Poster Presentation Advances in Neuroblastoma Research Congress 2016

The CHK1 inhibitor CCT244747, alone and in combination with gemcitabine, is active against p53 deficient models of neuroblastoma resistant to chemotherapy. (#283)

Giuseppe Barone 1 2 , Mike I Walton 2 , Orli Yogev 1 , Hannah Webber 1 , Albert Hallsworth 1 , Gilberto Almeida 3 , Yann Jamin 3 , Ian Collins 2 , Michelle D Garrett 2 4 , Louis Chesler 1
  1. Division of Clinical Studies, The Institute of Cancer Research, Sutton, Surrey, UK
  2. Division of Cancer Therapeutics, The Institute of Cancer Research, Sutton, Surrey, UK
  3. Division of Radiotherapy and Imaging, The Institute of Cancer Research, Sutton, Surrey, UK
  4. School of Bioscience, University of Kent, Canterbury, Kent, UK

Background: CHK1 inhibitors exhibit efficacy in neuroblastoma alone and in combination with chemotherapy (Russell et al, 2013). Neuroblastoma at relapse frequently exhibits loss of p53 function (LoF) and acquired resistance to standard treatments.

Apporach and Results: To determine whether p53 LoF altered therapeutic response to chemotherapeutic agents and the CHK1 inhibitor CCT244747, we tested (72h SRB assay) gemcitabine, temozolomide and CCT244747 in the CLBGA neuroblastoma cell line overexpressing HPV16-E6 ubiquitin ligase that completely degraded p53, abrogated G1/S checkpoint control after irradiation, and p53-dependent apoptosis after gemcitabine. We also tested the cytotoxic effects of CCT244747 in a panel of neuroblastoma cell lines varying in p53-dependent G1/S checkpoint integrity. The CLBGA with a p53-LoF showed marked resistance to gemcitabine and temozolomide while CCT244747 was equally cytotoxic in p53-functioning and non-functioning cells. A panel of neuroblastoma cell lines showed equal sensitivity to the CHK1 inhibitor independent of the p53 functional status. Interestingly, the combination of CCT244747 with gemcitabine was strongly synergistic in either functional or non-functional p53 LoF CLBGA isogenic variants.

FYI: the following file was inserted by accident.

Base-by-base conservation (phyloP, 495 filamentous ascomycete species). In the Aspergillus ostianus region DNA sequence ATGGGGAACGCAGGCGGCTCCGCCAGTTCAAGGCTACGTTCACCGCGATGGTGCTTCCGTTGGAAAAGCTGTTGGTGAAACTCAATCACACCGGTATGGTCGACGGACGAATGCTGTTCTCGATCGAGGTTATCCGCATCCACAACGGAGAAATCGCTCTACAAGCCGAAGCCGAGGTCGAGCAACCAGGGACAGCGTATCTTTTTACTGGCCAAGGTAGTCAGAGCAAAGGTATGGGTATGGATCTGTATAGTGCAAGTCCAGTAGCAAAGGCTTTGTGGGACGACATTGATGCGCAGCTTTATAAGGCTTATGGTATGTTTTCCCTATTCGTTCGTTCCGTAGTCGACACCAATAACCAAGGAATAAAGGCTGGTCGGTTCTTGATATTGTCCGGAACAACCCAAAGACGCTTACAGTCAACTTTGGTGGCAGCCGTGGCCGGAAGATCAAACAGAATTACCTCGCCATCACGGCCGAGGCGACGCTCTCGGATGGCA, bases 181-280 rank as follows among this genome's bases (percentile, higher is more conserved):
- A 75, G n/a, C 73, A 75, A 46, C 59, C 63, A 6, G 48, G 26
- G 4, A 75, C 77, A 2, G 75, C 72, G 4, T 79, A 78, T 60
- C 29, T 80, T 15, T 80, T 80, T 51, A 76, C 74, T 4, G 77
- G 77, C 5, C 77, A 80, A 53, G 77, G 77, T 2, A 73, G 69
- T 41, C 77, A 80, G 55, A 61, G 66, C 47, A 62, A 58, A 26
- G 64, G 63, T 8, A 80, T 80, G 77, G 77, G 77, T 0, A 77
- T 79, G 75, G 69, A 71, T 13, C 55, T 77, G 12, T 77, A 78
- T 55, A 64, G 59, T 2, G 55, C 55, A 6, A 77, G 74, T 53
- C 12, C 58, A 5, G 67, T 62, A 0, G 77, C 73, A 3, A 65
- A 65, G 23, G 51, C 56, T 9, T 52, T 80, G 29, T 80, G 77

To assess the impact of these drugs in the setting of p53 dysfunction in vivo, we generated a derivative of the Th-MYCN genetically engineered mouse (GEM) model in a p53 deficient background using a tamoxifen-sensitive allele of p53 (Trp53ERTAM) knocked in to the endogenous Trp53 locus (Th-MYCN/Trp53KI) (Christophorou et al. 2005). Th-MYCN/Trp53KI/ki mice displayed increased tumour penetrance, shorter latency and reduced overall survival compared to Th-MYCN mice, and comparative resistance to cyclophosphamide, gemcitabine and irradiation. CCT244747 was equally effective as single agent and in combination with gemcitabine in both models.

Conclusions: The preclinical candidate CHK1 inhibitor CCT244747 is effective alone or combined with gemcitabine in neuroblastoma cell lines and in in-vivo models regardless of p53 status. This combination warrants clinical evaluation in relapsed, chemoresistant neuroblastoma, where inactivation of p53 function may contribute to chemoresistance.